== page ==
I thought I would start doing a series on great architecture that I encounter in my daily life and travels. As an architectural photographer, I can't help myself but to make images of interetsing buildings and spaces that I run into, whether it be planned or just a random walk-by on a city street. My hope is that by making this a blog feature, it will inspire me to seek out new and amazing architecture rather than just waiting for it to find me.
So, I thought I'd start with something in my own 'backyard', the new New World Symphony Building on South Beach by Frank Gehry. Now Gehry is generally known for his dramatic facades, but the NWS is subtle on its approach. This is primarily due to the large flat exterior wall which is used to broadcast the symphony concerts (for free) for the large park leading up to the building. To me, this ingenious use of space and community outreach was a far better idea than any sort of funky facade could have provided, and in turn, exposing generations of young people to classical music. My bet is that some of those lawn-watchers are going to be buying tickets to sit in the hall one day.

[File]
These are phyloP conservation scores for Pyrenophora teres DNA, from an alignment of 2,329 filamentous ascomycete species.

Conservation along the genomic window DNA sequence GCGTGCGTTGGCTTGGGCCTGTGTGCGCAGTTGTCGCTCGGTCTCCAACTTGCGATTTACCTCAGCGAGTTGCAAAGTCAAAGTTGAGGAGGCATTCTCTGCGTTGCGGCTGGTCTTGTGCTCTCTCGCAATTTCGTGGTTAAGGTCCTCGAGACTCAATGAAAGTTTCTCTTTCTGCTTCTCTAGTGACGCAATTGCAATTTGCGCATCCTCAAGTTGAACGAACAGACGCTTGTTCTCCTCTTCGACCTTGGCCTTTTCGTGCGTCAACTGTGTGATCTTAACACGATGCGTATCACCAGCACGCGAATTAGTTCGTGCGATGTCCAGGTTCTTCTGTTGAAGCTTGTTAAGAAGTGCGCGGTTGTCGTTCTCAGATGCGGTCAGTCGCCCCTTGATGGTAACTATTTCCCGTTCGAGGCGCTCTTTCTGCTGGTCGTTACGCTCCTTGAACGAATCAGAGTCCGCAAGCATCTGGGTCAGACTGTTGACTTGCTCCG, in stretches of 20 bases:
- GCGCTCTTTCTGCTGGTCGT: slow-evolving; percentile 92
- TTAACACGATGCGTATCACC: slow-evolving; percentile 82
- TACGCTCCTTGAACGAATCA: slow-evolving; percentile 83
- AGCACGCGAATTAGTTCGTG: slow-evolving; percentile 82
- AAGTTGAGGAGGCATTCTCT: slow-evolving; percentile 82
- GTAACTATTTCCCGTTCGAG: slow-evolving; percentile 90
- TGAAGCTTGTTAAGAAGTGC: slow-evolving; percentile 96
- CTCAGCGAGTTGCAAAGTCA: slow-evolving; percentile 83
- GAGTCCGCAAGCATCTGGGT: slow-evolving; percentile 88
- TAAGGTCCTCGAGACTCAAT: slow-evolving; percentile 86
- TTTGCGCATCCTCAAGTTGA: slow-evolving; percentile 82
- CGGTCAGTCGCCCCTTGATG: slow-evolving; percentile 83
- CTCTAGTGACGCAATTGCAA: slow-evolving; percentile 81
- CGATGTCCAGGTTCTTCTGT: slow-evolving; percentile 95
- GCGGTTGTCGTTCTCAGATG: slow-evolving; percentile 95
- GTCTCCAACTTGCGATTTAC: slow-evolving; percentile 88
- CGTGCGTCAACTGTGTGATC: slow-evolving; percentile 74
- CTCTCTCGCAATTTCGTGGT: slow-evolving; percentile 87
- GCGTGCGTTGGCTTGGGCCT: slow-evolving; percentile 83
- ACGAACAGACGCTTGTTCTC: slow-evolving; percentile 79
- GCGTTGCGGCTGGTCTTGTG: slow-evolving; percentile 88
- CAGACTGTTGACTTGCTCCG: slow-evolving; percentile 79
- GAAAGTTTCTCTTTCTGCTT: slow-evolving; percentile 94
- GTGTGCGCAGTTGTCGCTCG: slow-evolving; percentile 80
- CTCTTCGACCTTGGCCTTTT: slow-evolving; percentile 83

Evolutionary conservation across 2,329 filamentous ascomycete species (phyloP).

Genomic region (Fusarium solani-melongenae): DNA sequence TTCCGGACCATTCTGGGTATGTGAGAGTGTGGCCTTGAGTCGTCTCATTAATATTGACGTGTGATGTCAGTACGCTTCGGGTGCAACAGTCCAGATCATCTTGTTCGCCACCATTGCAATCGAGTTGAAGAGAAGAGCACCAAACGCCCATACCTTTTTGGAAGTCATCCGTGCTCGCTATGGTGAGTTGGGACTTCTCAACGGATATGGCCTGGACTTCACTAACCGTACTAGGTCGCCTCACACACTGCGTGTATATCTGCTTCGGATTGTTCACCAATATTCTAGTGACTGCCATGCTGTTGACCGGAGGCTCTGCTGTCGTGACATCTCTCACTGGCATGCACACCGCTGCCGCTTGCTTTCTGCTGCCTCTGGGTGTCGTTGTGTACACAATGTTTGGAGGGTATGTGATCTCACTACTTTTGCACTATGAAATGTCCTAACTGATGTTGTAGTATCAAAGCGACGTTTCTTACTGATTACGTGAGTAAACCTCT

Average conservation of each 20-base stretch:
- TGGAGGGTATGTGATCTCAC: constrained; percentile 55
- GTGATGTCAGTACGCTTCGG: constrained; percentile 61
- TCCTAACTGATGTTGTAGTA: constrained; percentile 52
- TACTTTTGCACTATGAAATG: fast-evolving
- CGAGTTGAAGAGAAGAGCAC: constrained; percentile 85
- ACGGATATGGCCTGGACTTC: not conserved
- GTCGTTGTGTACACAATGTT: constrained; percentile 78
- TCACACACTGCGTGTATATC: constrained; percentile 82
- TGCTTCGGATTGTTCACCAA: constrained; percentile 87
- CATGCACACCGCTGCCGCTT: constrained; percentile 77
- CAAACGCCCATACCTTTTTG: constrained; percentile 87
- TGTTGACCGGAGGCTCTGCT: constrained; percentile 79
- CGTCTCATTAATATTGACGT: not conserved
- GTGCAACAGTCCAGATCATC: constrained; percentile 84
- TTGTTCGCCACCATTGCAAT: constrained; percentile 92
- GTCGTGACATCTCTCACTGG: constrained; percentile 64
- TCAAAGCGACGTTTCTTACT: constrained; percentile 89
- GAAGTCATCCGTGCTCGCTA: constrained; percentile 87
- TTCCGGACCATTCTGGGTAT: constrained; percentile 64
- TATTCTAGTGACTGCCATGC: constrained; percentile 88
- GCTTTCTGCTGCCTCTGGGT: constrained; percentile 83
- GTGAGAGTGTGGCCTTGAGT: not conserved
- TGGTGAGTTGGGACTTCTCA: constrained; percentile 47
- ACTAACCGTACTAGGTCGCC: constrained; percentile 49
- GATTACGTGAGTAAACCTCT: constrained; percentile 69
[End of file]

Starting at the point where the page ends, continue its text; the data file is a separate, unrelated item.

The interior, however, is a full-on Gehry masterpiece. Sweeping curved walls bend, extend and end without seeming reason, yet one cannot deny that everything works harmoniously. As a visual interpreter of the space, it was almost overwhelming because every few feet you walk, you are greeted with an entirely different perspective. I was fortunate enough to have my cousin, who plays in the New World Symphony, give us a behind-the-scenes, all-access tour of the facility. I was a happy girl, indeed!